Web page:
8. BORN ON THE 4TH OF JULY (1989)
In 1989, Oliver Stone would direct another Vietnam War film, and this time, it was more about the fight after leaving Vietnam War. This film tells the story of Ron Kovic, a dedicated Marine, and who willing signed up for service in Vietnam, and during his 2nd tour of duty, his world changed. In January of 1969, Kovic received an spinal cord injury from hostile gunfire, leaving him paralyzed. During his recovery, Kovic would see the sorry state of America’s care of Veterans, and he would soon be an advocate for veterans’ rights. Through his book and 1989 film, Kovic and Stone were able to bring attention to state of the VA in America and need for improved care for veterans. As a film, Born on the 4th of July would be considered Tom Cruise’s greatest performance and the other side of the coin of the more combat-centered Vietnam War films of this era.9. THE DAY AFTER (1983)
Many believed during the Cold War that the next big war would be the last one for our species. World War III was envisioned as beginning in mushroom clouds and ending in pillars of ashes and blasted shadows. In 1983, ABC network would create a stark TV mini-series on aftermath of a nuclear exchange between the US and the USSR. This film would be released at difficult point in US/Soviet relations, and its airing would alter national foreign policy. The Day After tells the story of the horror of nuclear war via two Midwestern American cities and survivors of the apocalypse. This film scared the utter shit out of me and unlike the zombie apocalypse, nuclear war is still all too real. No more was this more true when I was seven years old when The Day After was aired. The mere thought of a nuclear exchange between the Superpowers would spell the end of the world as we know it, and an altering of human civilization that we would never come back from. 100 million would watch The Day After, and the American public would achieve a collective clarity on the policies of nuclear arms, resulting new international nuclear arms policies on limitation. After President Reagan watched the mini-series, he understood that his own administration’s nuclear arms policy would have to be changed due to the lack of national will. The public had been education on what could happen if our bombs outgrew our words, and a war was fought in mere minutes.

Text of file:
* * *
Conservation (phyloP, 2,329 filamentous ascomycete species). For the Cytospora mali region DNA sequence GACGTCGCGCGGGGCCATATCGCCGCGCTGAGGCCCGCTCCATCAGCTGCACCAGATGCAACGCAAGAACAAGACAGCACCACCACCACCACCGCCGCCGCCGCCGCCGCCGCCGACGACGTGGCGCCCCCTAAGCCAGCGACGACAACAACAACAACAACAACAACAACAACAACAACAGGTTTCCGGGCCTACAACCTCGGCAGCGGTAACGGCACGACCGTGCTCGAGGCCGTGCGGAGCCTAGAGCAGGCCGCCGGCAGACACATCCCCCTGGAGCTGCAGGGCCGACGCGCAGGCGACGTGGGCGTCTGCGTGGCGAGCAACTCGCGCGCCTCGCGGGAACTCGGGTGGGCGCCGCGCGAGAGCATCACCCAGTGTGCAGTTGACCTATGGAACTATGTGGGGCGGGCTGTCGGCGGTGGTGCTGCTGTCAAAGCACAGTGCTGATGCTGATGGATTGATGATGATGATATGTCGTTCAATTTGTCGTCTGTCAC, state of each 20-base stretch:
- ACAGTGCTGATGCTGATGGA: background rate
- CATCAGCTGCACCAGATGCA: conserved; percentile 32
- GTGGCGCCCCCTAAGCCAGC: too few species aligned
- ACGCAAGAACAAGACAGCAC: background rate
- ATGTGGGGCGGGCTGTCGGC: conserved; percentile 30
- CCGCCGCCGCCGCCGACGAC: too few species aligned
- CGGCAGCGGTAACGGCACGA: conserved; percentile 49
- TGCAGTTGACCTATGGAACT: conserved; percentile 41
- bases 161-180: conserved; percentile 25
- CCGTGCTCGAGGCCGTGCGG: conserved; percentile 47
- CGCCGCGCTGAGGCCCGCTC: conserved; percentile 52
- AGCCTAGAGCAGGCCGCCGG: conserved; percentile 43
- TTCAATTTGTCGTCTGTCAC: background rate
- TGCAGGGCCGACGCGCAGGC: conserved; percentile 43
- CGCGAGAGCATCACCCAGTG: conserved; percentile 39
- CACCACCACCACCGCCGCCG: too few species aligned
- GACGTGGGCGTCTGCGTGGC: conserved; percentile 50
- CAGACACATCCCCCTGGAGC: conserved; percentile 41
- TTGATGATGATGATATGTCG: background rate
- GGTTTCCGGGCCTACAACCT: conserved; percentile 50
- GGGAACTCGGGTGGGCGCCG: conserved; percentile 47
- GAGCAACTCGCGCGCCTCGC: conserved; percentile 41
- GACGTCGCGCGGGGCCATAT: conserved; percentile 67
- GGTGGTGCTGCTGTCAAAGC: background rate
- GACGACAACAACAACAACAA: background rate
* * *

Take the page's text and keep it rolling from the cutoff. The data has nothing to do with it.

10. M*A*S*H (1970)
This is an unusual choice, and a personal one. M*A*S*H was the only war movie that my paternal Grandfather ever saw. My Grandfather was a full-bird Colonel, who served in World War II (Pacific) and the Korean War as an infantry commander, and had zero desire to see a “war film”. However, he did see M*A*S*H. and loved it. To him, the film was darkly funny, especially to those veterans of Korea. M*A*S*H came at low point in the popularity of war films, given the Vietnam War, however, M*A*S*H became a hit, and fueled a TV series on NBC that would outlast the real Korean War by several years. M*A*S*H is an important war film for bucking the trend of thinly veiled propaganda war movie along with adding some realism to war films and the unique culture that is created by soldiers away from home. It would also give rise to the longest running military television drama of all time. Lastly, M*A*S*H also was a different kind of war film that did not deal directly with the combat or the infantry, but the medical side of a combat zone.